1. Gallery walk

This is an activity which I am quite fond of as it can be adapted and used with various age groups and proficiency levels and for various purposes. So far I have used the images of some possible holiday destinations, then different jobs, means of transport, housing estates, school subjects, and sightseeing places in order to introduce the topic, start the discussion or wrap up the lesson. I create a Jamboard with the above images and share the link with the students. Let`s say we are talking about a favourite holiday destination - the students need to look at the images, think about the question and tick the picture of their choice. Then they need to explain their choice or persuade the others that their choice is the best one and that everybody else should join them on a trip to that destination. The same goes for the sightseeing places or the housing estates, but here in the end they try to “sell” the house of their choice to the other students.


  1. Reordering/Matching activities

This one is quite easy to create and can be used for various purposes, for example, to put the words under the correct headings, to sort the words according to their function, for categories, matching activities, or for rearranging the points in order to come up with the right definition of the ideas discussed. In one of the classes, we talked about the characteristics of different media. Since we were working on Zoom, I created several Jamboards, put the students into breakout rooms, shared the appropriate link for the Jamboard, and let the students rearrange the sticky notes with the points as they see fit. As the students were working in groups, I was able to check the Jamboards and see what they were doing and how they were progressing with the activity without actually going into the breakout rooms. After 10 minutes, we were all back into the main room and I shared the Jamboards they had been working on allowing time for some discussion to take place since the students came up with different solutions and wanted to justify their opinions.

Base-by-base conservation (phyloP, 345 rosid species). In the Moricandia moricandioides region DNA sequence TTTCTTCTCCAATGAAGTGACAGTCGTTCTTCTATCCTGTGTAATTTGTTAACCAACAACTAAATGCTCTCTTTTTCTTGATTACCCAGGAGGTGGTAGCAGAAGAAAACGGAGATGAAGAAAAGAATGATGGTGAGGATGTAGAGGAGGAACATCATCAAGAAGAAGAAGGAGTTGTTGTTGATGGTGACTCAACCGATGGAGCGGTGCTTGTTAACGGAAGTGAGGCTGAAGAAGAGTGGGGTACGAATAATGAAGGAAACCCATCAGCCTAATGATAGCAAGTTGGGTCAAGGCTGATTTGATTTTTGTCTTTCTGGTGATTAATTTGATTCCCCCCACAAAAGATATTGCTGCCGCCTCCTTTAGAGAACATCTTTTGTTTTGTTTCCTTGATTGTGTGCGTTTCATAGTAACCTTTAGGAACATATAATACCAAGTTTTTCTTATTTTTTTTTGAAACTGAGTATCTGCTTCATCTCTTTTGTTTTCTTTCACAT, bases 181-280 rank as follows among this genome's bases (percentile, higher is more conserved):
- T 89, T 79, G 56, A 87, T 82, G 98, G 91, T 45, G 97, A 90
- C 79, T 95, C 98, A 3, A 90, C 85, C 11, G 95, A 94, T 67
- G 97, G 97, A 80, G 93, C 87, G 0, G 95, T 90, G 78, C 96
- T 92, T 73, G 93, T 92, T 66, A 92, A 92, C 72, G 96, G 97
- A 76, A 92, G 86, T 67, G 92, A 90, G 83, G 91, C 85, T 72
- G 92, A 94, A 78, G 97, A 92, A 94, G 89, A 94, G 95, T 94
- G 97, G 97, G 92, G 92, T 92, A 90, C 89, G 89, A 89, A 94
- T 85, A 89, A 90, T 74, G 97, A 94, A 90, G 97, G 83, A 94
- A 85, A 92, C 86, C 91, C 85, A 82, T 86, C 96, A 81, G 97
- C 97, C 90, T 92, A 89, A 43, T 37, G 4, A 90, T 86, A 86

1. Pictionary

Don`t you just love “Pictionary”?! I do. And I often use the game with my students. With younger ones, I ask them to draw fruits, objects, jobs, or even the whole sentences and the other teams try to guess what they are drawing. With the older ones, we often draw movies, songs or books, and have a lot of laughs as we admire someone`s drawing and guessing skills. Associations work quite differently for different people, right?! When we are working online, I use Jamboards s in two different ways:

a) I divide students into teams and put them into breakout rooms. Each team gets their own Jamboard, they pick a topic/film/song/book and together draw on the shared Jamboard. When we all get back into the main room, I share the Jamboard the students have created and the other teams guess the film/song/book.